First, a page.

Reflections are only that, reflections, nothing more nothing less. Often these reflections are related to books I read, but occasionally also other things. These are often written very late, very fast,  using notes from my mobile phone, so the grammar and spelling is horrible.

Submission, by Michel Houellebecq

It took me a few months to get around to read this book and another few months to gather my thoughts and figure about what/if I wanted to say about it. The fact that Houellebecq was on the cover of the magazine Charlie Hebdo when his book launched was obviously no coincident and a total coincident. The fact that this book and his persona are both entangled in the story he is writing and transcending it makes this a book difficult and very interesting to approach. The possibilities to upset people when discussing the book is almost guaranteed.

One part of me want to just focus on the way he approaches a situation and deconstructs it in a playful way while he constantly keeps pulling you out of the magic with trivia and poses. It is a perfect example of a book that not only has many levels, but a book that also moves between these levels in a way that you often makes you feel as if you are in the middle of an Escher painting; never knowing if you are in a reality, or an illusion, or of the distinction is meaningless.

The book could easily be seen as a critique of "political" academics who can't see beyond their esoteric subjects, in this case by using the reflection of today’s academic life through the lens of Joris-Karl Huysmans. Even easier it could be seen as a critique of our current politicians who have no vision beyond survival. We get a mirror reflecting back so many of the inconsistencies in western societies, and France in particular, that we lose our original vantage point; as you do when you close to mirrors and see the number of reflections move towards infinity. If anything provides a safe haven and stability it is the moderate Muslim, Ben Abbes, who bring some vision and passion to politics.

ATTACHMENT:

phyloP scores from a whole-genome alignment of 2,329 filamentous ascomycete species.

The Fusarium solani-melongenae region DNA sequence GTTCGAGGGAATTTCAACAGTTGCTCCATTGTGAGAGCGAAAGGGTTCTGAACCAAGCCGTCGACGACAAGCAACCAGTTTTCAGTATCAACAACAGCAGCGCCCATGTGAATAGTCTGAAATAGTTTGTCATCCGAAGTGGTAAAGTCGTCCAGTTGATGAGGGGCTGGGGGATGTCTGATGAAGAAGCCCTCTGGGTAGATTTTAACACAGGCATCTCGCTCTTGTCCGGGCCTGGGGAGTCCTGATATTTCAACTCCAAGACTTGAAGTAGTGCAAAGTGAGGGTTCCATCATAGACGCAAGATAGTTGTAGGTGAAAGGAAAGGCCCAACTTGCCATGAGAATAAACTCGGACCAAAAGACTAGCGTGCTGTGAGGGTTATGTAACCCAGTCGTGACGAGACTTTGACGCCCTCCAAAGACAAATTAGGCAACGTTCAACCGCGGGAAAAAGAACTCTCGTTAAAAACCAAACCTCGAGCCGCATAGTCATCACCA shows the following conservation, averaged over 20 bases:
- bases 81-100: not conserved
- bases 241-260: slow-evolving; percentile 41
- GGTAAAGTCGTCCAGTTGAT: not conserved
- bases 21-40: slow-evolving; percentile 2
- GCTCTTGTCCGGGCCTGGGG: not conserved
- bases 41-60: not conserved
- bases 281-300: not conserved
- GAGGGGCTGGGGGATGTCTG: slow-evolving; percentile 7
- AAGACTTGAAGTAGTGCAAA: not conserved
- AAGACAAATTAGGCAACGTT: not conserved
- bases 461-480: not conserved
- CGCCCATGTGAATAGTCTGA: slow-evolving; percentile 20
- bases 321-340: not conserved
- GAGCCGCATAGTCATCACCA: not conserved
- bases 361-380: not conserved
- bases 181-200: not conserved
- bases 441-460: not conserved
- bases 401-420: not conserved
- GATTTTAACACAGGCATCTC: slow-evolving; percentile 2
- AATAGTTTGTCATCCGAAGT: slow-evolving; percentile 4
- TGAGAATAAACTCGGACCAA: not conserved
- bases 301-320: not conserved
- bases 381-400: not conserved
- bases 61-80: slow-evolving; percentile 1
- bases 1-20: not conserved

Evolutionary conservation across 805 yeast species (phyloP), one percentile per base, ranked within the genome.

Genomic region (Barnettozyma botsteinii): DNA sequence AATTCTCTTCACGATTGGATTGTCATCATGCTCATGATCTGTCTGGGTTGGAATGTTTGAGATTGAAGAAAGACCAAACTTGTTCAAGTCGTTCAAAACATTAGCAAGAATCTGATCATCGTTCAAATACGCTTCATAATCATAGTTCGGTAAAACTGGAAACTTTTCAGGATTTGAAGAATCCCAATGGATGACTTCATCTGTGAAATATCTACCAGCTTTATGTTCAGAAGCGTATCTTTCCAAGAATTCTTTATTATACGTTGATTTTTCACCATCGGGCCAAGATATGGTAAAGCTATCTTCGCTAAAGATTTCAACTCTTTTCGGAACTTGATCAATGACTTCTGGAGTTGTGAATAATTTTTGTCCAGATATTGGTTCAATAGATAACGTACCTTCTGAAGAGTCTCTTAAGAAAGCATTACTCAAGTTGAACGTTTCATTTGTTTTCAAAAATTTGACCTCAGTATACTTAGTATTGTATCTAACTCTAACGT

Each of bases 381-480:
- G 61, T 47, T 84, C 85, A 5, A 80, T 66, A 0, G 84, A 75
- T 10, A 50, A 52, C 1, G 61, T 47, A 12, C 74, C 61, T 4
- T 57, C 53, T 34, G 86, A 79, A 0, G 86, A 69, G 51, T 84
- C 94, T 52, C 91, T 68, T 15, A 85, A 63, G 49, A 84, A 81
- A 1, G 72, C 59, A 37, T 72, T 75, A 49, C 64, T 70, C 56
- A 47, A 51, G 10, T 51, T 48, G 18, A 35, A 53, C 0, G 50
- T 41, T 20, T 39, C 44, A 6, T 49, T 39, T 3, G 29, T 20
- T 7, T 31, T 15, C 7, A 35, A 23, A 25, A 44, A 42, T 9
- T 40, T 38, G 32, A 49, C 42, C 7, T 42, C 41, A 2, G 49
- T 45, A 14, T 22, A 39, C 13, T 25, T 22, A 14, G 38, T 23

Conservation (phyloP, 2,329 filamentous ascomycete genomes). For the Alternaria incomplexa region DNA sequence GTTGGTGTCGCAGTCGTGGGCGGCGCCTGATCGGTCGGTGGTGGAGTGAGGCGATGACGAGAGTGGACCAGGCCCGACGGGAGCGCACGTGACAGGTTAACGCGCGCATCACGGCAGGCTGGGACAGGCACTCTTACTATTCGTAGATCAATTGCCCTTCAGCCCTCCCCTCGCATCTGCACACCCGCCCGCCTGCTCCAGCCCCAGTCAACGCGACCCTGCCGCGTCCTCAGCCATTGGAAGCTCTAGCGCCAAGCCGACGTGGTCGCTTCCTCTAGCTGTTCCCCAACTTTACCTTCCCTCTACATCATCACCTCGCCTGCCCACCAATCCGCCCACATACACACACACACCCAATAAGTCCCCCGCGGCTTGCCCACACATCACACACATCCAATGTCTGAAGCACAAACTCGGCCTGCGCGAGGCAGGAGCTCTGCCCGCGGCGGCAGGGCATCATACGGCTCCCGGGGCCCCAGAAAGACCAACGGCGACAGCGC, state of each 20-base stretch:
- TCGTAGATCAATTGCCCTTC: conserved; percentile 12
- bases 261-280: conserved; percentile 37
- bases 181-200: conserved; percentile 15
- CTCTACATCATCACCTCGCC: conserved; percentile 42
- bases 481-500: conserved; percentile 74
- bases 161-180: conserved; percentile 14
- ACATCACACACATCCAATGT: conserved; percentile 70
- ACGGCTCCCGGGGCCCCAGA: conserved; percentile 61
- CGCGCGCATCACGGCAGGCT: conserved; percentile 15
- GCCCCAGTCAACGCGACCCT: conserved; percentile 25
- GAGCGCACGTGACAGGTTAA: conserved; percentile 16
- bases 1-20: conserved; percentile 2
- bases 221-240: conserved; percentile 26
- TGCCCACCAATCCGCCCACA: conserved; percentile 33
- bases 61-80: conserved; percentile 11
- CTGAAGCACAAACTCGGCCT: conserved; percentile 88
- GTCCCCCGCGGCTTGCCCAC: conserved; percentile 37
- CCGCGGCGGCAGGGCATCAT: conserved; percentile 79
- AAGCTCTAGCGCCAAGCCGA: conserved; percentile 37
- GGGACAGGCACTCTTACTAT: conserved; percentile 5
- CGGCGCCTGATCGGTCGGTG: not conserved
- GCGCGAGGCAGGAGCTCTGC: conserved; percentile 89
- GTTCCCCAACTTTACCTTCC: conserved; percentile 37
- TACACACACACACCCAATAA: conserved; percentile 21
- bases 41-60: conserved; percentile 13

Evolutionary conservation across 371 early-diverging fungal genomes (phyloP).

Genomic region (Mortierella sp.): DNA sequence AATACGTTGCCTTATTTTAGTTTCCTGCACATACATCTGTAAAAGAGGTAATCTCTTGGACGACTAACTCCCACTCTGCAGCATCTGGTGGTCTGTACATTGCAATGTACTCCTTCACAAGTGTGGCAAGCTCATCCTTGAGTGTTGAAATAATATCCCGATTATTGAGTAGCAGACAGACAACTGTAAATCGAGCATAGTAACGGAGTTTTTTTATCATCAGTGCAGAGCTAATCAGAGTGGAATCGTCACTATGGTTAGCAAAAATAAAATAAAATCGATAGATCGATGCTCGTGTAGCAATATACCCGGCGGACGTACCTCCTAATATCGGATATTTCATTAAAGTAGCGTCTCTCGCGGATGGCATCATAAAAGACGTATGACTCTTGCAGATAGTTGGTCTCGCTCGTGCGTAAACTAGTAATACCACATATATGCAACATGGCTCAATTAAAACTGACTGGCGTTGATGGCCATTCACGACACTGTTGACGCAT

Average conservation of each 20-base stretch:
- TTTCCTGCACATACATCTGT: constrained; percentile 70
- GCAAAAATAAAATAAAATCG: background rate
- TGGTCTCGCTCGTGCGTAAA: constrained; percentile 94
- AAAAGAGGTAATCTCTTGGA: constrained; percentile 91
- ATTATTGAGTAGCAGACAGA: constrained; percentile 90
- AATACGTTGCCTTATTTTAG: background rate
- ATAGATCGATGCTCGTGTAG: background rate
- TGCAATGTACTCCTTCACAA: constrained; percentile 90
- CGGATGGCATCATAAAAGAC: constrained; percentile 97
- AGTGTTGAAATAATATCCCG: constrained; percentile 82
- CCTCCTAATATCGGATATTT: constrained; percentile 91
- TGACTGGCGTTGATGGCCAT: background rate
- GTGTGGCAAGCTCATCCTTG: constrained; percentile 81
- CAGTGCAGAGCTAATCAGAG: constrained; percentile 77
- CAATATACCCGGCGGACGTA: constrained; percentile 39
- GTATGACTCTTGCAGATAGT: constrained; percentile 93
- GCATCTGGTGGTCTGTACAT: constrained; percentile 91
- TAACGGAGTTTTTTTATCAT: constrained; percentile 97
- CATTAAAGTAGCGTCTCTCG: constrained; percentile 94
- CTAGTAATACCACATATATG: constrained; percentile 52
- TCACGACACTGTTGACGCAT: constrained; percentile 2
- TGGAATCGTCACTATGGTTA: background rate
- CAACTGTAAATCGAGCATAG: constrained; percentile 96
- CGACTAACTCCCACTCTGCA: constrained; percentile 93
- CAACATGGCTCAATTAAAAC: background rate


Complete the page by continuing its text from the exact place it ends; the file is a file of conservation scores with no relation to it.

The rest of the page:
The book obviously include some of Houellebecq's standard provocations, but I think Houellebecq has found a way to use them to guide us though difficult passages in the Escher maze.

The role of religion as a potential provider of a deeper meaning in society is a very interesting theme of the book. We get a secular France of today contrasted with a culture that might not be very religious in the spiritual sense, but the practical and passionate sense.

In parts it is almost as if Houellebecq is asking his fellow Frenchmen if they realize that the dream they have for a glorious France can only be found 100 years ago with a strong role for Catholicism, or today with Islam…

As with all Houellebecq's books the beauty of it is that it is impossible to know when the author is just provocative, when he is just holding up a mirror, when he is making a political/ethical point (the last something I guess he will never admit doing, and that makes the books so much more powerful), and when we are just getting lost in the maze.

I don't think the book is as challenging, or as beautiful written, as some of his earlier books. But it is perhaps the book that is most coherent and “mature” in the positive sense of the word.

As I still feel insecure about what aspects I really want to discuss in the book I would like to recommend this text by Elif Batuman. It covers some of the aspects that I have not discussed in this text and her beautiful writing is not just a contrast to this text, it was actually the first text that I thought approached Submission in a way that added to the book with the kind of honesty that you tend to long for after reading Houellebecq.